They will likely seize on Graham’s past remarks as the battle over Ginsburg’s Supreme Court seat unfolds. McConnell vowed on Friday to hold a vote on Trump’s eventual nominee, while Trump has vowed to swiftly name a successor to Ginsburg.
It’s too soon to tell how this new front in the political race will affect voters on the ground. Polling from Quinnipiac University over the past month and a half has shown Harrison outperforming his party’s presidential nominee,Joe Biden, among South Carolina voters. Graham, meanwhile, has lagged Trump’s levels of support in the state.
Harrison argues his strong numbers are due in part to his cross-party appeal in the state; he said that he’s rarely asked about the national political climate on the campaign trail, allowing him to run outside the shadow of the presidential race.
“I know we have crossover support. I’ve talked to a number of Republicans who I know are going to support us this fall,” he said. “There are a lot of people, and I think people are going to be surprised on Election Day at the number of crossover votes we get.”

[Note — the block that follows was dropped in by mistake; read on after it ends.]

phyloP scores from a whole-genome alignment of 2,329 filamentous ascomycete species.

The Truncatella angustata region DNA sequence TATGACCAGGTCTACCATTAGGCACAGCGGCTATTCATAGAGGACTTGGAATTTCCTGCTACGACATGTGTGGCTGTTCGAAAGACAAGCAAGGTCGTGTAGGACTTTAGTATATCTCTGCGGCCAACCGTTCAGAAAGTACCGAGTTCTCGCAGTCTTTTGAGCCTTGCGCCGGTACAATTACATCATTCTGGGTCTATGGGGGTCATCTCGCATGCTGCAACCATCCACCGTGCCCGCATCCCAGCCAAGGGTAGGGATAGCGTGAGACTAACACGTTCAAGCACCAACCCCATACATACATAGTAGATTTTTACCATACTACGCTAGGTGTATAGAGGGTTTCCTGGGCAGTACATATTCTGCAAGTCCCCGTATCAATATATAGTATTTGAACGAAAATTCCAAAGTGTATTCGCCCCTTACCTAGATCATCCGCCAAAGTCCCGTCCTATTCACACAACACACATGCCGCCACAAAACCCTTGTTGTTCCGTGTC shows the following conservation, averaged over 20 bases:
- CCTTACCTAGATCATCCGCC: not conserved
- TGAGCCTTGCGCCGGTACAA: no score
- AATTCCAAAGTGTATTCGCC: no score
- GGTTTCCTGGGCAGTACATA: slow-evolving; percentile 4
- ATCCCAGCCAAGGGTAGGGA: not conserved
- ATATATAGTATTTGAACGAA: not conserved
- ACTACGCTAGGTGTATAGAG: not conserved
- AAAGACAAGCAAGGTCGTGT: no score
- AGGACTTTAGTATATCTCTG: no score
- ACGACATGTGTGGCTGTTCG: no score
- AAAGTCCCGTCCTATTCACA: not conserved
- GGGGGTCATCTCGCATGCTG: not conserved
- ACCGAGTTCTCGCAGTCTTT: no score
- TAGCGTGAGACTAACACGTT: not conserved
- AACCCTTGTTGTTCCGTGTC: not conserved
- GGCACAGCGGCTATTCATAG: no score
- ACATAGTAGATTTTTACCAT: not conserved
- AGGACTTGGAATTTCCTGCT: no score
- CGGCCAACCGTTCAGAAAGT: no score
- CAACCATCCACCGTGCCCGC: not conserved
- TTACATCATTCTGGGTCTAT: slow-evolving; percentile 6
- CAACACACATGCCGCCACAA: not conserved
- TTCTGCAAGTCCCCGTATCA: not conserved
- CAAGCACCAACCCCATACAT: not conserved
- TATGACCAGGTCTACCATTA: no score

Harrison’s prospects are also directly tied to his ability to turn out Black voters, who make up more than half of the state’s Democratic electorate.
“In the past, the Black community hasn’t had a reason to come out and vote,” he said. “Well, now we’re trying to give them one.”
But Harrison, a Democratic National Committee official and former lobbyist who in 2013 became the first African American to lead the South Carolina Democratic Party, faces a clear uphill battle in his campaign against Graham, a staunch Trump ally who has won each of his three previous Senate races by double-digit margins.
South Carolina voters haven’t elected a Democrat to the Senate since 1998, when former longtime Sen. Fritz Hollings won his final term in office. They haven’t chosen a Democrat for the White House since 1976, when former President Carter won his first and only term in office.
The top Republican outside groups — including the Senate Leadership Fund, the super PAC aligned with McConnell — have largely stayed out of the South Carolina Senate race, opting instead to spend resources protecting the most vulnerable GOP incumbents in states such as Arizona, Colorado, Maine and North Carolina.
And Graham still has a cash advantage over Harrison, despite being outraised by the Democrat in recent months. The candidates’ most recent Federal Election Commission filings show Graham with about $15 million in cash reserves to Harrison’s $10.2 million.